Freitas said he feels Republicans have been the target of “inflammatory” comments, such as being compared to Nazis, for “having a different opinion.”

“Try having an honest debate with someone who has already started off the conversation telling you how evil you are. It’s almost impossible,” he said.

Freitas said he thinks that the two political parties can agree on some policies  and that legislators can make more progress toward safer communities. He said the debate is a fair one, but he is not without his reservations.

“I think what’s missing in this one [debate] is that it’s not simply a philosophical debate; it’s also a practical debate,” Freitas said. “We [Republicans] don’t see gun control policies achieving the kind of results that maybe some of our colleagues assume that they will.”

Freitas feels too much emphasis is placed on guns rather than the “greater conversation about security, or all of the other behaviors that lead to somebody deciding one day that they’re going to go into a school and target a lot of innocent people.”

With the committee on school safety and Toscano’s initiative, state legislators are setting sights on more strides in the next session. While almost all gun reform bills failed this year, Toscano is pleased with some of the progress he has seen because some pro-gun bills failed as well.

“That’s basically because we have 49 Democrats standing up to those issues,” Toscano said.

There may be a Republican majority, but the 2017 general election saw the House of Delegates become closer to even in its composition of party members.

As for future elections, Toscano says he doesn’t think “the blue wave has crested yet.”

Southern Virginia Regional Medical Center Announces January 2018 Employee of the Month

Emporia, VA – Erin Johnson, RNhas been named the Southern Virginia Regional Medical Center (SVRMC) Employee of the Month for January 2018. Ms. Johnson, who works in SVRMC’s Emergency Room, has been employed at SVRMC since August 2014.

Each month employees are nominated for demonstrating excellence in one of ten Standards of Behavior; the highlighted Standard of the Month for January was Commitment to Co-Workers.  Ms. Johnson’s nomination included the following statement: “Erin is always kind and considerate, she treats everyone with respect.  She is committed to helping her other co-workers, never complaining and always looking for ways to help others.  She is thoughtful, kind, and hardworking. She always displays a positive attitude when interacting with her co-workers and her patients. She is a wonderful asset to our team.”

As SVRMC’s January Employee of the Month, Ms. Johnson received a certificate of recognition, balloons, cookies to share with her co-workers, a cash award, and a chance to be selected as SVRMC’s 2018 Employee of the Year.


CARE Ribbon Cutting – On Tuesday, March 6th, VCU Health CMH introduced the public to its new C.A.R.E. Building by holding a ribbon cutting ceremony followed by an open house.

South Hill, VA – Another milestone took place on Tuesday, March 6, 2018 as officials cut the ribbon for VCU Health Community Memorial Hospital’s new C.A.R.E. Building. Brenda Palmore, Vice President of Practice Management & Business Development and Wayne Parrish, Chairman of the VCU Health CMH Board of Directors, cut the ribbon together at the entrance to the new facility.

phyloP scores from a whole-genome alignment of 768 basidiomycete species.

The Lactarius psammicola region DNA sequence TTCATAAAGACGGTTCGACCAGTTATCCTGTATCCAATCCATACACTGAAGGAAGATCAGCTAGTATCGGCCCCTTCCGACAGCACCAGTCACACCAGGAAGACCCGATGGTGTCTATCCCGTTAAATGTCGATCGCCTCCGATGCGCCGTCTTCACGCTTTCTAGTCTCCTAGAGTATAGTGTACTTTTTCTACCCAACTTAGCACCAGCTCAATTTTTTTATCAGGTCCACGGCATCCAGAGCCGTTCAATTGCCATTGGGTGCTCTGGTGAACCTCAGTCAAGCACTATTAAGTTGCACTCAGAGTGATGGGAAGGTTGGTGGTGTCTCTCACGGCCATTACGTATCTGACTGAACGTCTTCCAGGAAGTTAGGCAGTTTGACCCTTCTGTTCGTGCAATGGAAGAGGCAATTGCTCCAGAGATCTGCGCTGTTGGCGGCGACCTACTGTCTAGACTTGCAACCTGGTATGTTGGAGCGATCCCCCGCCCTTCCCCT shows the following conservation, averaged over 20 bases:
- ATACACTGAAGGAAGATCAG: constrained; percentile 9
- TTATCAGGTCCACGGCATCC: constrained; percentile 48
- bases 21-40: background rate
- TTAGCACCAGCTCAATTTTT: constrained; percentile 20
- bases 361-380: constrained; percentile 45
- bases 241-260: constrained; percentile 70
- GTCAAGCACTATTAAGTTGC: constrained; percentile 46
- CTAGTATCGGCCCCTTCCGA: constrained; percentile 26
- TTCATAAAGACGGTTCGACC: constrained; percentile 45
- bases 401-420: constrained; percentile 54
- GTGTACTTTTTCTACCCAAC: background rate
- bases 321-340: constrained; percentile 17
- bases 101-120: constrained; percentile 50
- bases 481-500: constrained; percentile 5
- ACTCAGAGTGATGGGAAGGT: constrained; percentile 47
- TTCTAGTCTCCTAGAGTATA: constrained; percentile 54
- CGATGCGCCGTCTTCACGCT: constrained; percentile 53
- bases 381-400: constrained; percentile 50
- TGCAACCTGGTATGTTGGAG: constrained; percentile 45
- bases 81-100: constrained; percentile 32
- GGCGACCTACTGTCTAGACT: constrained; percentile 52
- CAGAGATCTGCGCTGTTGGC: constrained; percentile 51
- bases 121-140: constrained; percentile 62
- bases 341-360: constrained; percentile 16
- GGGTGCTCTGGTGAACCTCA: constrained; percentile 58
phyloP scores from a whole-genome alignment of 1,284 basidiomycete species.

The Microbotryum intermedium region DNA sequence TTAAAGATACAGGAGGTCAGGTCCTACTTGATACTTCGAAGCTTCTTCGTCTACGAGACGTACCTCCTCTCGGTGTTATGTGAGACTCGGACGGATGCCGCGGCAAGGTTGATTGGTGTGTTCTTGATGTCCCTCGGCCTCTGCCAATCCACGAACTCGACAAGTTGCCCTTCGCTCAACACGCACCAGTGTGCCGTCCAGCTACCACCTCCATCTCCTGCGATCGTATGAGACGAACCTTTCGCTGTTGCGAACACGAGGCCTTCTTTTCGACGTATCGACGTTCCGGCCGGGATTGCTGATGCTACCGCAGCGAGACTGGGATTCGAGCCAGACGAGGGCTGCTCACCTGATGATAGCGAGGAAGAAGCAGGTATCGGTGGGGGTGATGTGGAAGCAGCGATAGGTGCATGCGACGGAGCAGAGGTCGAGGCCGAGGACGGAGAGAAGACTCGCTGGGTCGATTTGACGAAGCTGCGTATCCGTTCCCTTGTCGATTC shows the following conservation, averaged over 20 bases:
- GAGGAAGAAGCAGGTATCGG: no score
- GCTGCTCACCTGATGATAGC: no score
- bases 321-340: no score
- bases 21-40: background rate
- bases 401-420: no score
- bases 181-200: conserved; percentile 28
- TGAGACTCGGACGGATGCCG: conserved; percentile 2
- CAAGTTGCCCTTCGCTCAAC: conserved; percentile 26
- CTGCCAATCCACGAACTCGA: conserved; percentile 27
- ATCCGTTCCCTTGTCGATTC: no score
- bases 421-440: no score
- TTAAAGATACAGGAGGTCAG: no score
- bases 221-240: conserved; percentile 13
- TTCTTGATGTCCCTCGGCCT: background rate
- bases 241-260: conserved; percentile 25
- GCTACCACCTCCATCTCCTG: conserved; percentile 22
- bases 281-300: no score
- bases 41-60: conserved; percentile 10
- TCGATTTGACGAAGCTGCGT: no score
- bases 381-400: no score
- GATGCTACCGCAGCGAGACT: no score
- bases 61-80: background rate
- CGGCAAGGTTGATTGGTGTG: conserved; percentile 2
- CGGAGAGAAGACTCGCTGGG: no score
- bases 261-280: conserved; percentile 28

The name C.A.R.E. reflects the services offered in the new building:  CMH Physician Services Clinics, Administration, Rehabilitation and Education.

The $15.5 million, 67,000 square foot, C.A.R.E Building is located adjacent to the new hospital on the 74 acre campus and houses the following physician practices and hospital services:  CMH Cardiology Services; CMH Ear, Nose & Throat & Pulmonology; CMH Family Care Center; CMH Orthopedic Service; CMH Pain Management Services; CMH Surgical Services; CMH Urological Services; CMH Women’s Health Services; Administration; Cardiac and Pulmonary Rehab; Education Center; Human Resources; and Health Information Management; (CMH Family Dental Clinic coming soon).

VCU Health CMH’s commitment to making comprehensive health care as accessible as possible is why, with the community’s help, the new C.A.R.E. Building was constructed adjacent to the new hospital.  Together, these facilities create an impressive campus; a true medical destination for all residents of Southside Virginia and Northern North Carolina.

Also in attendance for the ribbon cutting and open house was members of the VCU Health CMH Board of Directors, representatives from the South Hill Chamber of Commerce, CMH Foundation Board members, CMH Staff and Physicians, local officials and more than 250 members of the community.  After the ribbon cutting, an open house ceremony was held from 4:00-6:00PM where attendees toured the facility, met the providers and staff, and enjoyed refreshments. 

Two door prizes were also available for attendees who registered at the event and the winners were:  Greg Thrift of Boydton who won a photo session with Robert Harris Photography including a 16x20 Gallery Canvas Portrait and Diane Nichols of South Hill who won an Apple IPad 32GB.

Co-Developers Of Meherrin Solar Project Continue Public Engagement Efforts